Getty Images

Is your partner going through a mid-life crisis? Here, advice for when relationships turn toxic.

Q. I’m 63 and married to a man 53 who’s going through a mid-life crisis. He’s dealing with the effects of an abusive childhood, one of which may be chronic traumatic encephalopathy. It hasn’t been diagnosed but his one eye doesn’t function because of blows he took as a child. We’ve been married 20 years and each have children from previous marriages, one of whom he blames all his anger and frustration on (my daughter). He has a hair trigger and is angry most of the time at everything. We are extremely successful in business, although he’s a workaholic and a workout-aholic. I’m energetic and young for 63 but resent the fact he’s wasting the time we have left, specifically my time, as he’s much younger. I also question why I permit myself to be treated with such callousness. He has been to anger counselling this past year and I see some change but I suspect he’s also learned how to hide it better. Do I stay or go?

-- Helen in B.C.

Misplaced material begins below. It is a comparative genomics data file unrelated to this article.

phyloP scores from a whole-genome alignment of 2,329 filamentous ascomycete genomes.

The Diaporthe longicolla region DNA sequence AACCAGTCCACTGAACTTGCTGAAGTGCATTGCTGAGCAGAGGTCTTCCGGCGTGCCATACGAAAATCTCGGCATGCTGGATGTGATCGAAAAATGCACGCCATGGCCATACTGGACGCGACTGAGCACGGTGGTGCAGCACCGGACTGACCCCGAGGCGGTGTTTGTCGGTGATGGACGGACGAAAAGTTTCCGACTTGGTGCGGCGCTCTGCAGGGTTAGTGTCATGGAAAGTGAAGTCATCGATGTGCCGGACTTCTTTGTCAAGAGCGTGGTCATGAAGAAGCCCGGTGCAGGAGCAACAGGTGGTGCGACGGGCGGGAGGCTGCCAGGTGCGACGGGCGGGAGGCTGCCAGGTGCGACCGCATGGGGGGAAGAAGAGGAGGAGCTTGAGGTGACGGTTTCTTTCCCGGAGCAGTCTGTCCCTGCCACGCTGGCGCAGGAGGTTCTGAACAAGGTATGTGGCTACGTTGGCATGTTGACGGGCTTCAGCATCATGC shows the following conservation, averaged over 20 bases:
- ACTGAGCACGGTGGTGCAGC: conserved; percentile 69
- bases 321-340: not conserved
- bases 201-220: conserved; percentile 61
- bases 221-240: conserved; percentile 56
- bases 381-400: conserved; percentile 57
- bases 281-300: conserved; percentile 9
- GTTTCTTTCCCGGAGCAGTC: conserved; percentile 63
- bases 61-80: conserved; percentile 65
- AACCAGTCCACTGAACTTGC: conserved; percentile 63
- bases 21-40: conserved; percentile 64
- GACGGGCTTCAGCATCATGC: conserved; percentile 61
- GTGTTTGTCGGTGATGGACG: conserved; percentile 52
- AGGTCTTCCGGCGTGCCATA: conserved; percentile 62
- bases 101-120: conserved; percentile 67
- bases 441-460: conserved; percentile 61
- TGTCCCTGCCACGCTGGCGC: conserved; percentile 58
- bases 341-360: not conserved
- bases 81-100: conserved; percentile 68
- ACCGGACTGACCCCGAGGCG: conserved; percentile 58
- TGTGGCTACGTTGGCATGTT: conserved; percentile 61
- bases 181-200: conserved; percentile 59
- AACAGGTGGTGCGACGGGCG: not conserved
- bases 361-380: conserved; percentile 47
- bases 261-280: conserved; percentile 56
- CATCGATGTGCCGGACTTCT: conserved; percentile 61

A. A starting point would be to ask yourself what Dr. Steven Stosny calls “the core value questions.” He’s a Maryland-based author and an expert on relationships, anger and abuse. He too grew up in a violent home. Those questions are: Is this relationship bringing out the best in both of us? Is it offering both of us opportunities for growth and development?

“Good relationships do that,” he says, adding there is also medication that can help your husband. “It won’t keep him from being angry, but it can make the anger more manageable.”

Intimate relationships are about value, but your husband is substituting power (his persistent angry reactions) for value, Dr. Stosny says, explaining that he needs to develop new habits – pro-social behaviours that don’t include anger. It’s possible to do that alone, but easier with professional help.

Copyright 2017 ZoomerMedia Limited

Page 1 of 212